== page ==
My publisher requires that I write in MS Word, but it’s so clunky on a Mac (and iWork so smooth) that I write each chapter in a mixture of text files and iWork documents and convert it to MS Word at the last minute. But there’s one big problem with the way iWork saves files.

I have a subversion repository for all my writing projects. Every time I step away from the computer after having made a change to one I check everything in so next time I have an idea I can pick up where I left off no matter where I am. I started noticing a funny pattern with iWork documents that has since caused me to put svn:ignore status on all of them: iWork keeps overwriting my .svn directory.

The problem is that iWork apps save their files as directories. In Finder, they look like ordinary files, but try opening up the console to see their true nature for yourself:

$ ls -l
total 688
-rw-r--r-- 1 ted ted 349696 Aug 27 06:52 189481_ch04.doc
drwxr-xr-x 8 ted ted 272 Aug 27 06:36 189481_ch04.pages

When you do an svn add on the pages files, it does what SVN normally does when it encounters a directory: it traverses recursively through it, adding .svn directories along the way, and adds every file within it.

For the initial checkin, everything works fine, but once you open up iWork and edit your file the problems start.

$ svn update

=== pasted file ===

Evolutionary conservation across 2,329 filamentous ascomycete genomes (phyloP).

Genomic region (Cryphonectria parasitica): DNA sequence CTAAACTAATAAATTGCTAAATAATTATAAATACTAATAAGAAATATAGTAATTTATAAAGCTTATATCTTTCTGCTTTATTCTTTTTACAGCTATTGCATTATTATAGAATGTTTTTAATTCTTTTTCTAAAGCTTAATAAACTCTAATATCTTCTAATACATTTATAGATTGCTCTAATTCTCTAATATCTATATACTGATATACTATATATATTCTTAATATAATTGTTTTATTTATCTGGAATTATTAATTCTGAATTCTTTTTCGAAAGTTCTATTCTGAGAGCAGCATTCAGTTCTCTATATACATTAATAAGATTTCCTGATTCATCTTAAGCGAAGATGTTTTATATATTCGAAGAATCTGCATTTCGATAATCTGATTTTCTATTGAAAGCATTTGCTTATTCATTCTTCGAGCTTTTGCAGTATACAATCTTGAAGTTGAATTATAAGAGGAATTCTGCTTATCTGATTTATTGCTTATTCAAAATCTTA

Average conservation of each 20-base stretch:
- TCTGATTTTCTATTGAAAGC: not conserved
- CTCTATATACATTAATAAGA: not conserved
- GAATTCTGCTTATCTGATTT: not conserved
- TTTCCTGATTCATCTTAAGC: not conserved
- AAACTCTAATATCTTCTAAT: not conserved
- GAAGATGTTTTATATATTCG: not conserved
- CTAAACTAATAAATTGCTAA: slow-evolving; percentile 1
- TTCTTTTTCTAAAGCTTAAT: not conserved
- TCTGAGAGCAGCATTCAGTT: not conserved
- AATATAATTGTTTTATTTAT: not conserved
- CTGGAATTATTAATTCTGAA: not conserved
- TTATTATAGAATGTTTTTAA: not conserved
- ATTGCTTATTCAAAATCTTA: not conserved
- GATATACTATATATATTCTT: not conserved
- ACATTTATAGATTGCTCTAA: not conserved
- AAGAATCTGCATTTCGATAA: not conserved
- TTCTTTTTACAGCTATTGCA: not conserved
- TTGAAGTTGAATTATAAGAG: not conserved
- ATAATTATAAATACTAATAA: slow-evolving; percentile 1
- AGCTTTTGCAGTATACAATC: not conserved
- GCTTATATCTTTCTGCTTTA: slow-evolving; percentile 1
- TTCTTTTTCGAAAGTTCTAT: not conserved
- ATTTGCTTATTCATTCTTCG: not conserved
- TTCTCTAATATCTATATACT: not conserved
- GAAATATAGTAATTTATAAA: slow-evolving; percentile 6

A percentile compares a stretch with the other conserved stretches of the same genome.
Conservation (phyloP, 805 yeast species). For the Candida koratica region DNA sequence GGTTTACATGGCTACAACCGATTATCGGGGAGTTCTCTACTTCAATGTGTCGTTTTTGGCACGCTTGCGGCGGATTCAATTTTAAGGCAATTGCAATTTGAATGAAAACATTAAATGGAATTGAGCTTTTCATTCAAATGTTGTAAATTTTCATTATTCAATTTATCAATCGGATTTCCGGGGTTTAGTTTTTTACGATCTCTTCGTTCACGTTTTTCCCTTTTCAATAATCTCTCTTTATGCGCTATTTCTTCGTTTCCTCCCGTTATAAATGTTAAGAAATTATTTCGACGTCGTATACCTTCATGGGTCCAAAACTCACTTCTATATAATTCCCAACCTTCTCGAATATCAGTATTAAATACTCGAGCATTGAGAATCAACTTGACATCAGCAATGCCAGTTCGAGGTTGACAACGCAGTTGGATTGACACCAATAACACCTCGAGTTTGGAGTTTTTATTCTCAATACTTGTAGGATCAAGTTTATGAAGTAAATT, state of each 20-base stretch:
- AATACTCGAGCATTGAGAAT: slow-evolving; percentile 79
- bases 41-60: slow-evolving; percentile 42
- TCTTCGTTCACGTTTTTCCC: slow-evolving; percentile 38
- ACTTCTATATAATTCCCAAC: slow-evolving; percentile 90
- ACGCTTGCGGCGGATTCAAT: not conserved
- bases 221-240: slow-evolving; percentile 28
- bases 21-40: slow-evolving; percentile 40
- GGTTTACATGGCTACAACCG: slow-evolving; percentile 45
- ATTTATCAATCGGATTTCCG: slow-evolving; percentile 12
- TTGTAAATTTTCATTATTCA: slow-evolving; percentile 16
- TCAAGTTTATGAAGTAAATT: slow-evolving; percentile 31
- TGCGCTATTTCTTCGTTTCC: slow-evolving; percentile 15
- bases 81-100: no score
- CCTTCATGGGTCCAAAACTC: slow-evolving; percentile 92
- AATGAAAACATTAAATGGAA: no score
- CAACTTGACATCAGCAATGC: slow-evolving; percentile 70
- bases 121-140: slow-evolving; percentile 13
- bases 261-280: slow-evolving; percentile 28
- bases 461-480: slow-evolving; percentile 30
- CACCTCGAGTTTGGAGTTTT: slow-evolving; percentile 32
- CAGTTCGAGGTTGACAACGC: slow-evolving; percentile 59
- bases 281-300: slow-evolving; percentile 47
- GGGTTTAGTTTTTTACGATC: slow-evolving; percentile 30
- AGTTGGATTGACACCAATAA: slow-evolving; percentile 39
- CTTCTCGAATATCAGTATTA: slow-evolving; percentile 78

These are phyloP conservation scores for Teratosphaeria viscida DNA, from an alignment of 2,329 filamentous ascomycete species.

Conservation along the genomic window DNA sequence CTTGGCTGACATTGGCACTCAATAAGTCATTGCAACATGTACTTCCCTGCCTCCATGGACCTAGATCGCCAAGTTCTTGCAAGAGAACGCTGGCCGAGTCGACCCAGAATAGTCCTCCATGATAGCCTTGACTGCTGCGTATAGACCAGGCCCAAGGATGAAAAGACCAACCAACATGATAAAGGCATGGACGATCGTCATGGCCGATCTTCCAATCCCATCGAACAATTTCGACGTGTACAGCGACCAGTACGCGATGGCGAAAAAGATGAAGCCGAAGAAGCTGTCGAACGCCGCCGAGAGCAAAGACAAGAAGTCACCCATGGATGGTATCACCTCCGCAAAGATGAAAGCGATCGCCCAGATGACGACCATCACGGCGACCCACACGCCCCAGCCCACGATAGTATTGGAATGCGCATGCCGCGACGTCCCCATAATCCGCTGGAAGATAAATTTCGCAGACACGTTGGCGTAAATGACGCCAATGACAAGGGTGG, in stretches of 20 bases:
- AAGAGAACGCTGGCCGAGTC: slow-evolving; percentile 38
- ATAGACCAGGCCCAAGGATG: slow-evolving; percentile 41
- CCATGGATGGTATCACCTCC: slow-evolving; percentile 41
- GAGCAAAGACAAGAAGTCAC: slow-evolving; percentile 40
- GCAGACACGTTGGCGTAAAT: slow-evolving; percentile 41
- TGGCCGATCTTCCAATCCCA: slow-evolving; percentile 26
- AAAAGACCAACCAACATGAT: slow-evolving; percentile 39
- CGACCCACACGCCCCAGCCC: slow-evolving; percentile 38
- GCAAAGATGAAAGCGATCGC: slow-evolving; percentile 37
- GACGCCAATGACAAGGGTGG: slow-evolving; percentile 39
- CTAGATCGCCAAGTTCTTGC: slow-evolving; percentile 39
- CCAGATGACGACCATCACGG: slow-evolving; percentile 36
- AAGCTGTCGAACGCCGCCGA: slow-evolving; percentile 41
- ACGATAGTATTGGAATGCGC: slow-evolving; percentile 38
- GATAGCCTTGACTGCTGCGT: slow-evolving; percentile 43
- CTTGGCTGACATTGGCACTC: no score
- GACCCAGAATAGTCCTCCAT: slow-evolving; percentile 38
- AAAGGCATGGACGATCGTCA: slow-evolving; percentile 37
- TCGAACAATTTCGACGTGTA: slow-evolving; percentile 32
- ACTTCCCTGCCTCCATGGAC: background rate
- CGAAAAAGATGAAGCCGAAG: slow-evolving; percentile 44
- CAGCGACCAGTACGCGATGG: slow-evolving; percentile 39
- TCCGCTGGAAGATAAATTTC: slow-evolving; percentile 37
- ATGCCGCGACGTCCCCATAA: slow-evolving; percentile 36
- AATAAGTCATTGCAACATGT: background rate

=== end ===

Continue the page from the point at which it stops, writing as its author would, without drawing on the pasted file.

svn: Working copy '.' locked
svn: run 'svn cleanup' to remove locks
(type 'svn help cleanup' for details)

Uh-oh..

$ svn status
L .
M 189481_ch04.doc 
~ 189481_ch04.pages

Apparently iWork doesn’t like other programs adding content to their files.. er.. directories.. er.. file-directories. The .svn folder is overwritten, completely messing the whole version controll tree (if you’re the kind of person that likes to commit and update in batch). It seems that Apple is moving toward the “managed directory” style of information management. Instead of one large file to store a particular document or presentation, you get a whole directly that masquerades as a file (I think NeXT did this a lot..).

That is a cool choice, I suppose – as a developer I would certainly rather manage a directory of files than one ginormous monolithic on. But at some point Apple is going to have to address the fact that many command line utilities will either get confused at this style of file storage or, like SVN and CVS, will try to add their own data into the mix. Pages is a wonderful word processor, and as of iWork 08 I don’t really see a need to ever fire up Office X unless I have to (Office for Windows is great…the OS X version is just a piece..). But this is a huge problem for anyone who uses version control regularly, and I hope either a fix or a work around is devised soon.